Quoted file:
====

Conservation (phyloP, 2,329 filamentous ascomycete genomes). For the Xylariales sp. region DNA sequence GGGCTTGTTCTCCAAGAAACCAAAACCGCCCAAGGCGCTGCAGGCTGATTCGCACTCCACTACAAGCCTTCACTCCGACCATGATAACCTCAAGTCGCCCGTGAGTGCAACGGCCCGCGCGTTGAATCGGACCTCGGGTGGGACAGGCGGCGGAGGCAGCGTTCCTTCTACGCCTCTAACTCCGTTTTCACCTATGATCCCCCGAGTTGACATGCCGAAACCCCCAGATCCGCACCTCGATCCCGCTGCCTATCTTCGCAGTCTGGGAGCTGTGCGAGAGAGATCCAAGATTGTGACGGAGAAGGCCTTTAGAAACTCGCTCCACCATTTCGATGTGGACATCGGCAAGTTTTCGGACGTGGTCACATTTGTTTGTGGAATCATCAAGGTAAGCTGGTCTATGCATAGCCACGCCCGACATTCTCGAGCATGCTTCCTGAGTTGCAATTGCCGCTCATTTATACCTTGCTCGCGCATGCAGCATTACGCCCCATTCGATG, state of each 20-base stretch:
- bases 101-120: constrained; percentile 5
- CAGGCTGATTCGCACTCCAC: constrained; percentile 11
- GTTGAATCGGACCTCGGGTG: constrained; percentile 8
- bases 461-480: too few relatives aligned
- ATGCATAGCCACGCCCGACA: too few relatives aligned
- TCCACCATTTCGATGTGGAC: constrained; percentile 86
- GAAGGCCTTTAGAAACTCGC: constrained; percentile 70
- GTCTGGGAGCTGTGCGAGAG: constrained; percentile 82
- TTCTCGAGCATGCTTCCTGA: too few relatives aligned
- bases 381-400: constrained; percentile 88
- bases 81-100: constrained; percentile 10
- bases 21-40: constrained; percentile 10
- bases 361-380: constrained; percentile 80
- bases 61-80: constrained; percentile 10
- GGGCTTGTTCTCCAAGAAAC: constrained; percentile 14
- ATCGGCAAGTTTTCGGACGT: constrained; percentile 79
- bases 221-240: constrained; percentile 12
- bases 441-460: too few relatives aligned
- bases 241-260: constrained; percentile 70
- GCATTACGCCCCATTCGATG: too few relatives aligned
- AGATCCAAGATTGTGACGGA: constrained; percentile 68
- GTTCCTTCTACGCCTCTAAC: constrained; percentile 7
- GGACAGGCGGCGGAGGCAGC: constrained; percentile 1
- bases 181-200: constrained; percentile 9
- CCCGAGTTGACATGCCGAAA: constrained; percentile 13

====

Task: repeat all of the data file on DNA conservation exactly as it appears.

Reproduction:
Conservation (phyloP, 2,329 filamentous ascomycete genomes). For the Xylariales sp. region DNA sequence GGGCTTGTTCTCCAAGAAACCAAAACCGCCCAAGGCGCTGCAGGCTGATTCGCACTCCACTACAAGCCTTCACTCCGACCATGATAACCTCAAGTCGCCCGTGAGTGCAACGGCCCGCGCGTTGAATCGGACCTCGGGTGGGACAGGCGGCGGAGGCAGCGTTCCTTCTACGCCTCTAACTCCGTTTTCACCTATGATCCCCCGAGTTGACATGCCGAAACCCCCAGATCCGCACCTCGATCCCGCTGCCTATCTTCGCAGTCTGGGAGCTGTGCGAGAGAGATCCAAGATTGTGACGGAGAAGGCCTTTAGAAACTCGCTCCACCATTTCGATGTGGACATCGGCAAGTTTTCGGACGTGGTCACATTTGTTTGTGGAATCATCAAGGTAAGCTGGTCTATGCATAGCCACGCCCGACATTCTCGAGCATGCTTCCTGAGTTGCAATTGCCGCTCATTTATACCTTGCTCGCGCATGCAGCATTACGCCCCATTCGATG, state of each 20-base stretch:
- bases 101-120: constrained; percentile 5
- CAGGCTGATTCGCACTCCAC: constrained; percentile 11
- GTTGAATCGGACCTCGGGTG: constrained; percentile 8
- bases 461-480: too few relatives aligned
- ATGCATAGCCACGCCCGACA: too few relatives aligned
- TCCACCATTTCGATGTGGAC: constrained; percentile 86
- GAAGGCCTTTAGAAACTCGC: constrained; percentile 70
- GTCTGGGAGCTGTGCGAGAG: constrained; percentile 82
- TTCTCGAGCATGCTTCCTGA: too few relatives aligned
- bases 381-400: constrained; percentile 88
- bases 81-100: constrained; percentile 10
- bases 21-40: constrained; percentile 10
- bases 361-380: constrained; percentile 80
- bases 61-80: constrained; percentile 10
- GGGCTTGTTCTCCAAGAAAC: constrained; percentile 14
- ATCGGCAAGTTTTCGGACGT: constrained; percentile 79
- bases 221-240: constrained; percentile 12
- bases 441-460: too few relatives aligned
- bases 241-260: constrained; percentile 70
- GCATTACGCCCCATTCGATG: too few relatives aligned
- AGATCCAAGATTGTGACGGA: constrained; percentile 68
- GTTCCTTCTACGCCTCTAAC: constrained; percentile 7
- GGACAGGCGGCGGAGGCAGC: constrained; percentile 1
- bases 181-200: constrained; percentile 9
- CCCGAGTTGACATGCCGAAA: constrained; percentile 13